It was a ghastly party.
Of course, Csethiro would never let an iota of that opinion appear on her face. It was Idra's birthday, and although every person in the room represented a political interest or angle to the Drazhada, they were also nearly all his own age or a little younger. He looked happy, and naturally Csethiro was pleased to see that, but - a room full of youngsters!
Their conversation was truly feeble: Csethiro either discoursed to blank faces or, by dint of asking questions, extracted confused giggles or arch attempts to sound adult. It was appalling and she couldn't believe how vapid they all were. Surely she had never been like that herself?
And the remaining guests were the youngesters' parents, or guardians. They were all nearly a generation Csethiro's elder, and although normally she would have had no trouble talking to them, in this setting she was painfully aware of seeming as young to them as Idra's cohort did to her.
All in all, a thoroughly grim way to spend an afternoon. What she really wanted to do was sit with Mireän and Ino, who had been permitted to sit in a corner and view their elder sibling's festivities, and share their fruit ices. Instead she went to her husband.
Maia sat on a large golden chair near the gifts table, framed by Kiru and Telimezh. He was a statue amid his silks and jewels, listening expressionlessly to a lord from Amalo telling him all about his beautiful grand-daughter, just the age of Prince Idra, such an accomplished and clever young lady -
"Excuse our interruption," Csethiro said cheerily. "Would that be Dach'osmin Robivin of whom you talk?" She glanced down the length of the room to where a tall, grinning girl dressed in northern style was juggling six oranges at once. Of course it was reprehensible behaviour for Court, but one had to admire the girl's style.
"What skill," Maia said politely. "Would you excuse us, Dach'osmer? We should like a moment with our wife."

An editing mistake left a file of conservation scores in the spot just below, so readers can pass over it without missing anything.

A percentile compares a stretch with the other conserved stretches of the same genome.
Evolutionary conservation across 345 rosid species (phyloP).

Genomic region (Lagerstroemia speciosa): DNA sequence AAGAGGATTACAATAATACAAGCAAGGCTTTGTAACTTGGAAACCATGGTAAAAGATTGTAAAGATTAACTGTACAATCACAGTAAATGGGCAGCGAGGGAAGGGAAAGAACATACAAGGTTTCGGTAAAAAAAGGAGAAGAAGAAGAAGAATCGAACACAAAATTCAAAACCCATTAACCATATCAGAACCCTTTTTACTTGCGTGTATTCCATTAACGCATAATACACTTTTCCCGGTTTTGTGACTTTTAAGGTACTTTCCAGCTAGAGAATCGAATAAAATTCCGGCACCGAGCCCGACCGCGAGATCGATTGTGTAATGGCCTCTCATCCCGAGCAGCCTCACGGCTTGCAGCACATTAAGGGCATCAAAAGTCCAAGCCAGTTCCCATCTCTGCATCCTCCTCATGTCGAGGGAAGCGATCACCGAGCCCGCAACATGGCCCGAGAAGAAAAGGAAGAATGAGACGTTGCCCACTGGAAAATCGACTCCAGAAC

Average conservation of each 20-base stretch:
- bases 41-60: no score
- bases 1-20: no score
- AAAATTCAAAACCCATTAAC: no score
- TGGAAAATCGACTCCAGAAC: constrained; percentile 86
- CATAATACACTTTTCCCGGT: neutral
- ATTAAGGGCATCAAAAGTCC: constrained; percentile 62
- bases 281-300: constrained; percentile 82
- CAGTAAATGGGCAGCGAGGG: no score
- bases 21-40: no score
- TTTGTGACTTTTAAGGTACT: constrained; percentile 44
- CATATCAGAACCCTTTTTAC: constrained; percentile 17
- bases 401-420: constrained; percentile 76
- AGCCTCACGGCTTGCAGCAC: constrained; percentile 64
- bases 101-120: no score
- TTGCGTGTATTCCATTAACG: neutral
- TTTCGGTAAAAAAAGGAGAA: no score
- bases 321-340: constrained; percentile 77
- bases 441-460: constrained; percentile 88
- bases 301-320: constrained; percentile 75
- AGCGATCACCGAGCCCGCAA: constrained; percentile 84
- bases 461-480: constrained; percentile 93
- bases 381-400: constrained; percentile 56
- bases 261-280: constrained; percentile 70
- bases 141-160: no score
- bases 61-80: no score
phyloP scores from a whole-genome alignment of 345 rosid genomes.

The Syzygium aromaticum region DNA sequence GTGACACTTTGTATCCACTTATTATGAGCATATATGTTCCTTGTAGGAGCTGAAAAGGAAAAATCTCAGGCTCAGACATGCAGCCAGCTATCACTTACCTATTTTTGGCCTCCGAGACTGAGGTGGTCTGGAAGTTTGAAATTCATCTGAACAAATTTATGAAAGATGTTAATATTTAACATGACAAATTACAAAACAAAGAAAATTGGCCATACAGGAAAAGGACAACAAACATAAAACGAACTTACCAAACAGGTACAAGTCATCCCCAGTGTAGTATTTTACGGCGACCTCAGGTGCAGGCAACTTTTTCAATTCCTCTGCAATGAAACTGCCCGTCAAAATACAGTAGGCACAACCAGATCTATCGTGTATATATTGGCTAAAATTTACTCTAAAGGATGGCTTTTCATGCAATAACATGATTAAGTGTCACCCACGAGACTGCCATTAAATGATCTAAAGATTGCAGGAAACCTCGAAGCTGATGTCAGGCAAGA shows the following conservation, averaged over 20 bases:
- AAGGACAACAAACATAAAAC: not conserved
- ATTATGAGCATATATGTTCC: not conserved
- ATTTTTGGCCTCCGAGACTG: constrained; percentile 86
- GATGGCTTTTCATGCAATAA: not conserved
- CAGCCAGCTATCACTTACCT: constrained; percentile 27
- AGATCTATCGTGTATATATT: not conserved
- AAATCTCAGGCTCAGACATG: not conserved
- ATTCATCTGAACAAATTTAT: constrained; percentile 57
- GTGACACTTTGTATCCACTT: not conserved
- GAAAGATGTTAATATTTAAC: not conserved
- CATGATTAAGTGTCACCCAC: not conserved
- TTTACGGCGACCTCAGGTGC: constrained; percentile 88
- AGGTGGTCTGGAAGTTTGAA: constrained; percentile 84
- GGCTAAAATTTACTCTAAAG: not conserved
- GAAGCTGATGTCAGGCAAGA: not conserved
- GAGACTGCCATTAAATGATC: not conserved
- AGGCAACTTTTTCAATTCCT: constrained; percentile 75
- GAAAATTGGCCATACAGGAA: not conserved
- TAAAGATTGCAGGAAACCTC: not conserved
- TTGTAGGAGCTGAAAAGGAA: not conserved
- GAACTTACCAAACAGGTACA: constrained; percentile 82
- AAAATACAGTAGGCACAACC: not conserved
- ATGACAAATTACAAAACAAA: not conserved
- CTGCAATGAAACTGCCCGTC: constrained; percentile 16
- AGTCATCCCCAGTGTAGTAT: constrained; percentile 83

Frowning, Dach'osmer Robivar perforce bowed farewell, and Csethiro seated herself on the small silver chair beside Maia. "Art well?" she asked quietly. Maia did not generally permit himself the luxury of time with her during social events. It was, he had explained apologetically shortly before their marriage, too easy to then ignore the claims of others upon his time.
He gave her a reassuring smile. "Quite well. But a little lost."
She waited for him to continue. Experience had taught her not to jump in while he was still forming his thoughts, even though she itched to do so. Sometimes, if he wasn't given the space to speak, the words would sink down inside him and she would never know what they would have been.
"When I was small," Maia said slowly, "my mother celebrated my birthday with me. But it was just the two of us. In later years, of course, there was no question of celebration. And then last year - it was all so unexpected."
Ah. She looked around Idra's party, and pressed her lips firmly together, because she could tell Maia still had things to say.
"Is this what it was like for thee, growing up?" Maia asked.
"Yes," she said, immediate and honest. "My sisters and I were famed for our birthday parties from a very young age, as it happens, but everyone held them. People attend from the age of ten and it's an early introduction to Court life."
They watched two boys of around thirteen scramble under the cake table with a dark green bottle. Memories arose unbidden of having done the same, once. She had been very sick into a tablecloth and, in a rare moment of helpfulness, her stepmother had been simply magnificent in helping to cover the embarrassing affair up.
"Didst thou never have any parties?" she asked, and he shook his head. "Not even one?"
"Who would have attended?"
She still sometimes found it hard to reconcile the bright, thoughtful, and respected man she had married with the isolated, lonely boy shown in his memories. It was like a rose blooming in the snow, or a spring rising in the desert.
Various trite remarks kept trying to escape her mouth. Thou hardly missed much, or How didst thou learn to take thy drink if not at a party such as this?, and she pushed them all back. She had more than once observed how remarks that seemed benign to her could wound him, and she hated that. What she hated even more was how he didn't say something hurtful back. His ability to defend his soul was half-ruined, and if protecting him meant learning to curb her tongue, that was a bargain she was happy to make.
"I think we can go now," she suggested. "All the fathers have had a chance to promote their daughters' interest to thee as prospective brides for Idra, and that was all thou wert here for, in truth. Why don't we take a quiet hour to ourselves?"
"It's not impolite to leave before it's over?"
"Not at our age." Csethiro grinned, and rose as he did. He was very, very good at keeping his face blank, but she was getting very, very good at reading even the most tiny signals from his movement and posture. He was relieved to be leaving.
She took his arm and they went out into the quieter corridor, nohecharei in their wake. They hadn't enough time before their next event to do what Csethiro really wanted, not with how time-consuming imperial regalia was to disrobe and re-dress. She would take him to a private garden, and devote herself to kissing the lost expression from his face.
And after that, she would begin planning how to celebrate his next birthday.